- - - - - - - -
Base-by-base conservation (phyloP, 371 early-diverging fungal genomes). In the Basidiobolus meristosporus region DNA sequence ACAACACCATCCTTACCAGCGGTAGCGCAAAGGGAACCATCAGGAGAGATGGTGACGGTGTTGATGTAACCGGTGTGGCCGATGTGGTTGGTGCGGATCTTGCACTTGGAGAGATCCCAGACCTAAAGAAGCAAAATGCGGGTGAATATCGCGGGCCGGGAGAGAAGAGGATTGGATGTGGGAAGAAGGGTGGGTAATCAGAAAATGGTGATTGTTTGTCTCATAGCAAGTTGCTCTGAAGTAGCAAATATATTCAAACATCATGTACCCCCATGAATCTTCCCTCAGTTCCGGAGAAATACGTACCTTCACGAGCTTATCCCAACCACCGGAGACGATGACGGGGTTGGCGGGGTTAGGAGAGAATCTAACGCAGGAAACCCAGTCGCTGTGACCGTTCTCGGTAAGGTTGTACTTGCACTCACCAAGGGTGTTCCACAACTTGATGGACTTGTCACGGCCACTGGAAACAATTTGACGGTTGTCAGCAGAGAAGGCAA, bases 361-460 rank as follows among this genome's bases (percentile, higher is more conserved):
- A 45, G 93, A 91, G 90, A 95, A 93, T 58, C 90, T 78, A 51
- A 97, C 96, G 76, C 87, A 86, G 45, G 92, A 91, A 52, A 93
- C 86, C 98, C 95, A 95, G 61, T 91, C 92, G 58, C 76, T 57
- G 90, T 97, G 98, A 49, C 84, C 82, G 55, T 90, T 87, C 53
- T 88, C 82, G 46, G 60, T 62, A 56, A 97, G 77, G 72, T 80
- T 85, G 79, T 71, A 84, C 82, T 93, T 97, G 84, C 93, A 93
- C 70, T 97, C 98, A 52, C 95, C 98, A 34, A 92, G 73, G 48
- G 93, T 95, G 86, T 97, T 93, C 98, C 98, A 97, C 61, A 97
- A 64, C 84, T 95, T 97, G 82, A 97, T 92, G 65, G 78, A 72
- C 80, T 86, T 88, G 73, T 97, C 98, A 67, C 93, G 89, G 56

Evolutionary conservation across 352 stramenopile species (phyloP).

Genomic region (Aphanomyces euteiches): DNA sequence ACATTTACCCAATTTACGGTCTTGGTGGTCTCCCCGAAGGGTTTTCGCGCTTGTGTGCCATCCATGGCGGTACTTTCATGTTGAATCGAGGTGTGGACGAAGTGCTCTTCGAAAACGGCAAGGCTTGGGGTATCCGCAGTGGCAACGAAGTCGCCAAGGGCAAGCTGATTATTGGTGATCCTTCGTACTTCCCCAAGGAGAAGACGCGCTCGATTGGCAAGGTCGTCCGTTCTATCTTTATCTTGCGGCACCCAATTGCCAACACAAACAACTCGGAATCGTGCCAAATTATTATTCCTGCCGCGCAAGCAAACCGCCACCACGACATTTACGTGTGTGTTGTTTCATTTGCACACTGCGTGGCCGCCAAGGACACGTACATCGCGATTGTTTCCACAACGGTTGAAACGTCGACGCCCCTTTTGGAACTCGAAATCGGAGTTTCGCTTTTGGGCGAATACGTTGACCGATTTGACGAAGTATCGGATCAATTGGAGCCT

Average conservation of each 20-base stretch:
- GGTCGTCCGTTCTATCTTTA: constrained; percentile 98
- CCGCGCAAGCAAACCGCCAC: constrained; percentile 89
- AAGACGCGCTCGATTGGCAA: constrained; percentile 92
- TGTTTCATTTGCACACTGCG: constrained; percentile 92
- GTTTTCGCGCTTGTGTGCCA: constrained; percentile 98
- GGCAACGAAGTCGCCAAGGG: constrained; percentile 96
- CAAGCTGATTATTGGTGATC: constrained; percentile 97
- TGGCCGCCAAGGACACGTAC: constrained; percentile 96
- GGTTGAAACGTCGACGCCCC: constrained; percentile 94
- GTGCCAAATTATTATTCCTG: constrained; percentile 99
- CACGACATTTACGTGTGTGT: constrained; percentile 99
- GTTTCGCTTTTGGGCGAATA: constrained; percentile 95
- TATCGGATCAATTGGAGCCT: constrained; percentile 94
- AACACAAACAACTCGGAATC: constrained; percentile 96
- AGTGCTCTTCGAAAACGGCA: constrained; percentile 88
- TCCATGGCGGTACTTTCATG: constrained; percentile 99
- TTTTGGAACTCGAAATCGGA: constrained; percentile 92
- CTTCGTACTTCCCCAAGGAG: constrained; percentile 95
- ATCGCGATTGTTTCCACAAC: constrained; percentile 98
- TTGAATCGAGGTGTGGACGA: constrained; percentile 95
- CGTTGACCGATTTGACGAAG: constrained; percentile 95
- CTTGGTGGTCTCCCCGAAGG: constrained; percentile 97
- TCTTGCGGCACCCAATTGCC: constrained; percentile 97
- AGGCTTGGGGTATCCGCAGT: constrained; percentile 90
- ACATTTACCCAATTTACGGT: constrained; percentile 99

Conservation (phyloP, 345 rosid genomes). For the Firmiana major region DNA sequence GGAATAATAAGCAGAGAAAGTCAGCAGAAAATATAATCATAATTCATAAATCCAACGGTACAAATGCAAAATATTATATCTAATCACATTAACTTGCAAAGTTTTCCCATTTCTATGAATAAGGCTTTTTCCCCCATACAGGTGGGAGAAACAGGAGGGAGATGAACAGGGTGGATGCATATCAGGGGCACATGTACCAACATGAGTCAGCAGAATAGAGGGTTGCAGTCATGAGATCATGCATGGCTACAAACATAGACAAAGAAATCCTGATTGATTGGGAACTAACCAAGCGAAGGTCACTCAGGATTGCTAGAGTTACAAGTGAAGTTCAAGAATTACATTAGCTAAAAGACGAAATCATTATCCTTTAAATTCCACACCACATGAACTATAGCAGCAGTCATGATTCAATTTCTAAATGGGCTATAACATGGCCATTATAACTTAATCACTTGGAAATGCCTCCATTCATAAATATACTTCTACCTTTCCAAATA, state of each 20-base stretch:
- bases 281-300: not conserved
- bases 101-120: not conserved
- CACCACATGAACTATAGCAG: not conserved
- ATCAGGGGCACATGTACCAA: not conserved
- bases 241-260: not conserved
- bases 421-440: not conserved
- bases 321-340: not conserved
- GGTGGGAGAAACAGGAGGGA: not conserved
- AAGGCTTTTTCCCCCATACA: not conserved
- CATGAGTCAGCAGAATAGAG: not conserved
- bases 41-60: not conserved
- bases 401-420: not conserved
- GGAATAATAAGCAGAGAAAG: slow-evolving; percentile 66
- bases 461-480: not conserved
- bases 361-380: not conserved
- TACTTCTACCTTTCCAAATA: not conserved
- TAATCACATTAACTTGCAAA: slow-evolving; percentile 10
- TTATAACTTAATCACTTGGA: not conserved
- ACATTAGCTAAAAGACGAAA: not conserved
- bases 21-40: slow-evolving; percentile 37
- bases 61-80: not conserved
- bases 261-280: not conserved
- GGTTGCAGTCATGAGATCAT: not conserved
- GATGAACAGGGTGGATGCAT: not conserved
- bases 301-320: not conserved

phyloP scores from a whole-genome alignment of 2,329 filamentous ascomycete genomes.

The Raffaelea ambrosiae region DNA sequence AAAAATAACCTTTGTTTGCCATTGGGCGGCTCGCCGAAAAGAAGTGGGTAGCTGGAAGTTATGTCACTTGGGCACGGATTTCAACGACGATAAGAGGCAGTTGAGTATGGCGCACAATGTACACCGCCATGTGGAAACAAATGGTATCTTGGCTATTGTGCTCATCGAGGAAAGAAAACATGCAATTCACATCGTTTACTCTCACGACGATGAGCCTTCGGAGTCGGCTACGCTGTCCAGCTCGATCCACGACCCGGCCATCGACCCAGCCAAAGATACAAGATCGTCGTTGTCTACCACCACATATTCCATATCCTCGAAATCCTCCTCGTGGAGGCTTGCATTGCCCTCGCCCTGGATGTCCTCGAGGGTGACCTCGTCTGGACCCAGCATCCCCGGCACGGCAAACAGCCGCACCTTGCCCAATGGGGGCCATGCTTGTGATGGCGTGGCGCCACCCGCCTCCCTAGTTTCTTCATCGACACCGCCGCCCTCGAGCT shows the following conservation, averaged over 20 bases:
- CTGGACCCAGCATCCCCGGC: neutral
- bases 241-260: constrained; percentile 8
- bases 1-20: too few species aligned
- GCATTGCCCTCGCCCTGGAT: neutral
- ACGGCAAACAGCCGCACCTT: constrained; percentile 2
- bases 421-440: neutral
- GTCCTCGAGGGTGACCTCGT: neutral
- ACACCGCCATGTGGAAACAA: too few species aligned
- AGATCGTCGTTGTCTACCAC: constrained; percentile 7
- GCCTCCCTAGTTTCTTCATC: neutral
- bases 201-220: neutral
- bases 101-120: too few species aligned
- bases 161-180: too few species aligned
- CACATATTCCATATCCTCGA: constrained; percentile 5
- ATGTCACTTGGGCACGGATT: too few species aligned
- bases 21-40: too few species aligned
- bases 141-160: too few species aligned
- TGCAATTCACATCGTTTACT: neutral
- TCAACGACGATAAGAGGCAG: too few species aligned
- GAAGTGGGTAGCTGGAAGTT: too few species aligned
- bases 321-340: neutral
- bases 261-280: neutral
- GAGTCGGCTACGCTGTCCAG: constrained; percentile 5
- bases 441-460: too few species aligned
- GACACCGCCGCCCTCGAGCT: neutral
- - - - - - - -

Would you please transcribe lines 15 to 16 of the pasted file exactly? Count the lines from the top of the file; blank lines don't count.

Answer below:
- GGTCGTCCGTTCTATCTTTA: constrained; percentile 98
- CCGCGCAAGCAAACCGCCAC: constrained; percentile 89